PC gaming is becoming popular with a wide niche of people, a common string joining them are the good old GPUs. While it is fine for those working with dedicated machines, it is not a very wise idea with PC gaming. However, with Vectorsdash’s latest launch of Y Combinator batch, seeks to covert MacBook Air or other rigs into a viable machine with their cloud gaming service. The news came through leading tech news outlet TechCrunch.
The service is priced at $28 per month. It will render games on a cloud machine which will allow them to be run on non-gaming laptops. While the idea of running Fortnite on any such machine appears to be the main idea for the service.
Besides, a fully hosting a cloud-gaming service is bound to cost a fortune and requires a bunch of server centers, in order to host streamers. This can be too much of a cost for an upstart. To resolve this, Vectordash is paying users with heavy GPU power, so that they can contribute to the gaming hive-mind over the cloud. As per the service agreement, GPU renters will be paid between $60 and $105 per month for the graphics processing real estate.
Interestingly, Vectordash’s entry into the crypto bear market, where tons of GPUs are ready for use. This will ensure that the company will continue to reap profits as long as it can provide competitive crypto mining returns.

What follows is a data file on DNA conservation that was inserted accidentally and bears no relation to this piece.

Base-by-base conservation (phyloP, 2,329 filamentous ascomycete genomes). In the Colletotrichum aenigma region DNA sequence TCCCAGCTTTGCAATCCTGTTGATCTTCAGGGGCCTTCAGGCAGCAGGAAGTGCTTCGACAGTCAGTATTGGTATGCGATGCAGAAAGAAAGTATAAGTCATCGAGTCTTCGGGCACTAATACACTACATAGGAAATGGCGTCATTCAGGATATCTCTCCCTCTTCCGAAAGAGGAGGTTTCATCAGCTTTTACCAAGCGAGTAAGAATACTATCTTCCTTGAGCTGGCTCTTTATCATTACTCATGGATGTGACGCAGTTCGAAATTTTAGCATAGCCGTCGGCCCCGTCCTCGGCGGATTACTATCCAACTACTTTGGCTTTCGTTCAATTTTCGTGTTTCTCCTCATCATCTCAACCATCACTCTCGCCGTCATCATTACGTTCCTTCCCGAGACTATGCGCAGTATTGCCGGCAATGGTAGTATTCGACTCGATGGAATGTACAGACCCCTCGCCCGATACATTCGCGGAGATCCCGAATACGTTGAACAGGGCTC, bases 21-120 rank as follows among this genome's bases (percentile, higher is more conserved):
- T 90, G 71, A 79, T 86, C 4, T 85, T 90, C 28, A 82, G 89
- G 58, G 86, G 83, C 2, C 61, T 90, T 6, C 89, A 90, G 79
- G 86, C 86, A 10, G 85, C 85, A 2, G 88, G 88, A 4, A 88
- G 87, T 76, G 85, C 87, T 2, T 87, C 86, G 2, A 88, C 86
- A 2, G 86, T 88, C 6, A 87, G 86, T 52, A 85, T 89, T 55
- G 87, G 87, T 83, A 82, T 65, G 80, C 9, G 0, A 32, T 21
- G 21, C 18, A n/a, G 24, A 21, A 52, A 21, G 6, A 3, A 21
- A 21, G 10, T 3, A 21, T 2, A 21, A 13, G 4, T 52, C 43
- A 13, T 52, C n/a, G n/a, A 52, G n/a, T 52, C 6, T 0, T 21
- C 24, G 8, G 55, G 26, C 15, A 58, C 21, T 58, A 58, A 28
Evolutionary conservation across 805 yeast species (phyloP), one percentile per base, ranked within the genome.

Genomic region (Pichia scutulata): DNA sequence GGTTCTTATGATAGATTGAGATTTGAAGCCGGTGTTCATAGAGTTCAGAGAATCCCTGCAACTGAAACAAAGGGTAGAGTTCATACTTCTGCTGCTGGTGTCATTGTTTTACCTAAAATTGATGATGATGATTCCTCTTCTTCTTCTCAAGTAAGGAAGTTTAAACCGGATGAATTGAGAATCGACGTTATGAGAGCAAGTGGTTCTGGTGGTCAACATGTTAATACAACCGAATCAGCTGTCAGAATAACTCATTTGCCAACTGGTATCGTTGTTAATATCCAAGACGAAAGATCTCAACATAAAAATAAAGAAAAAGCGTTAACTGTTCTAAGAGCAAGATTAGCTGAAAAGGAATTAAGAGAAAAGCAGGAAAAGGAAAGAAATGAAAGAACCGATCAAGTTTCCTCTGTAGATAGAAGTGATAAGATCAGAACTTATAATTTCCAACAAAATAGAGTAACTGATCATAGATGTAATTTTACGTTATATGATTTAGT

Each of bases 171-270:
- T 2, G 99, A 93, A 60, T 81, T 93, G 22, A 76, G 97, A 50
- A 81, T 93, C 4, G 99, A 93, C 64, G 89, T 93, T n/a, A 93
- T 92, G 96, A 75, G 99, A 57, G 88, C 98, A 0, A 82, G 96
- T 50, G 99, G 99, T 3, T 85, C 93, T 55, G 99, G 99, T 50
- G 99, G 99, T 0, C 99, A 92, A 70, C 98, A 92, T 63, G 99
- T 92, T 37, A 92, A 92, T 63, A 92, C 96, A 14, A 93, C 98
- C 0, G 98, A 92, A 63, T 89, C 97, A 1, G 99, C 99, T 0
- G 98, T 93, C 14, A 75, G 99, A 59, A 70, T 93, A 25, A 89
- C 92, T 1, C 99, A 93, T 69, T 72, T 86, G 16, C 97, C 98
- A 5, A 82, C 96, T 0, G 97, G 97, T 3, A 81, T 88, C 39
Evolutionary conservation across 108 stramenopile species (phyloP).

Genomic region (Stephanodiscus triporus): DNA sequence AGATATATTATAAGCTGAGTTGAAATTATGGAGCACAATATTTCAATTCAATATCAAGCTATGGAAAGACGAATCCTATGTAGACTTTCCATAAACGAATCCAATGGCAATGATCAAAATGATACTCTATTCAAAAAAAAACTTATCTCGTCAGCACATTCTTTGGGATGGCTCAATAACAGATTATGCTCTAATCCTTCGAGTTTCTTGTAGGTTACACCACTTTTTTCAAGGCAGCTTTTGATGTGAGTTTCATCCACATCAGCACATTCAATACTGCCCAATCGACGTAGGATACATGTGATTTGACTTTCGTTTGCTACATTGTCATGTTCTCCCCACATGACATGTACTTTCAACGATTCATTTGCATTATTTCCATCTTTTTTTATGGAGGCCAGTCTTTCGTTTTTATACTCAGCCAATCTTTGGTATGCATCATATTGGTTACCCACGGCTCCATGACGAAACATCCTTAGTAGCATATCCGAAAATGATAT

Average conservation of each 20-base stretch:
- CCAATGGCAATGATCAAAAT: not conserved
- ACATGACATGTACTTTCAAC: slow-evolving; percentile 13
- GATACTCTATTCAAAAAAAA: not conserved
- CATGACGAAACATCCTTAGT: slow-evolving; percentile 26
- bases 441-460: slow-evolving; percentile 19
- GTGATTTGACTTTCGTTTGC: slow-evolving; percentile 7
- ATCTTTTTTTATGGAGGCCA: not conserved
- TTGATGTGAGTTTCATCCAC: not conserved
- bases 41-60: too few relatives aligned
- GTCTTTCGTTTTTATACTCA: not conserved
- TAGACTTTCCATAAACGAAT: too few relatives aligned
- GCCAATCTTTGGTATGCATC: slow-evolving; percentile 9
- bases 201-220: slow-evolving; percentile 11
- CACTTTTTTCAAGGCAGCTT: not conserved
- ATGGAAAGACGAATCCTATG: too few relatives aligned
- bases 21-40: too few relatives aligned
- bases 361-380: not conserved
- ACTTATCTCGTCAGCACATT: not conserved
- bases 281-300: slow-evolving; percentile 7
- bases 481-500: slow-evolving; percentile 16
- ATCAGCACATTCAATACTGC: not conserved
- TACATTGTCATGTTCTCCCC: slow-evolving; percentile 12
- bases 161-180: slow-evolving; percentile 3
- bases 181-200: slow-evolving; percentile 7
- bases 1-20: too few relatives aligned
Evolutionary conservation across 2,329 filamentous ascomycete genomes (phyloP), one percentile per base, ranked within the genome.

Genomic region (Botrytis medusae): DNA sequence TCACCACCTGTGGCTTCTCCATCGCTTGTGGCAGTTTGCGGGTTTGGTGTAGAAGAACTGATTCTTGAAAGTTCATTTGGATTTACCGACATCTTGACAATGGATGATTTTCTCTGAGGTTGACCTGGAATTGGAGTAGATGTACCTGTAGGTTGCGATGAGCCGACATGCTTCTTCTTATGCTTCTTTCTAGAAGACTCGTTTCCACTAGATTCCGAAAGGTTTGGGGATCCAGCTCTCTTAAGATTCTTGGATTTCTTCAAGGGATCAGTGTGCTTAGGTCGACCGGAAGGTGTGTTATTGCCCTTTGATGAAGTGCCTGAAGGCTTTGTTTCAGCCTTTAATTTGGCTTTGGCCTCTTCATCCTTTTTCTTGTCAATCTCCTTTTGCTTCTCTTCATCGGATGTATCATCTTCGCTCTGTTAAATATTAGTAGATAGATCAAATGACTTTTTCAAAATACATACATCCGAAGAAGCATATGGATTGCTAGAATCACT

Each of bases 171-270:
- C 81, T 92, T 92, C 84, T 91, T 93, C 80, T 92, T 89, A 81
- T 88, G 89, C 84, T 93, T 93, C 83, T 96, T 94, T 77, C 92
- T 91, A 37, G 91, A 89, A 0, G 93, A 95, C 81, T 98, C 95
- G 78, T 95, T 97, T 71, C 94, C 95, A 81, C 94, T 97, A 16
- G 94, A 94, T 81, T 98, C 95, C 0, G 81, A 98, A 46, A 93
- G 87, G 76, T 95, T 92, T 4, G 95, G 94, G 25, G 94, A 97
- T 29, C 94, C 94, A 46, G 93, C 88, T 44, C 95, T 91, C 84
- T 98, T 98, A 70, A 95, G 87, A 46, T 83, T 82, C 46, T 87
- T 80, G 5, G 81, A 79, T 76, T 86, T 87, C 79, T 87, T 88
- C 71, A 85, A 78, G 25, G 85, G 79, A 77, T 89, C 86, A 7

However, relying on third-party GPU power can lead to difficulty in scaling with such high costs.
This can leave Vectordash in a tricky position where they can likely face competition if a tech giant is willing to shift some data center power towards the product. As a matter of fact, Vectordash’s distributed model of turning GPUs into sharing economy workers is likely more scalable when it comes to global outreach.
If users aren’t getting feedback within 20-30ms, the lag grows noticeable and quickly feels unplayable if you’re firing away in something like a first-person shooter
co-founder Sharif Shameem tells TechCrunch.
Vectordash will have targeted markets as a game streamer needs to be within about 300 miles from the host machine. Also, Gameplay can max out at 4K 60FPS if the internet connection is solid and can scale things down to 1080p.
Several years ago, Sony launched a cloud rendering service in PlayStation - though it never really took off. However, the company made a point that cloud rendering is a viable option when it comes to gaming.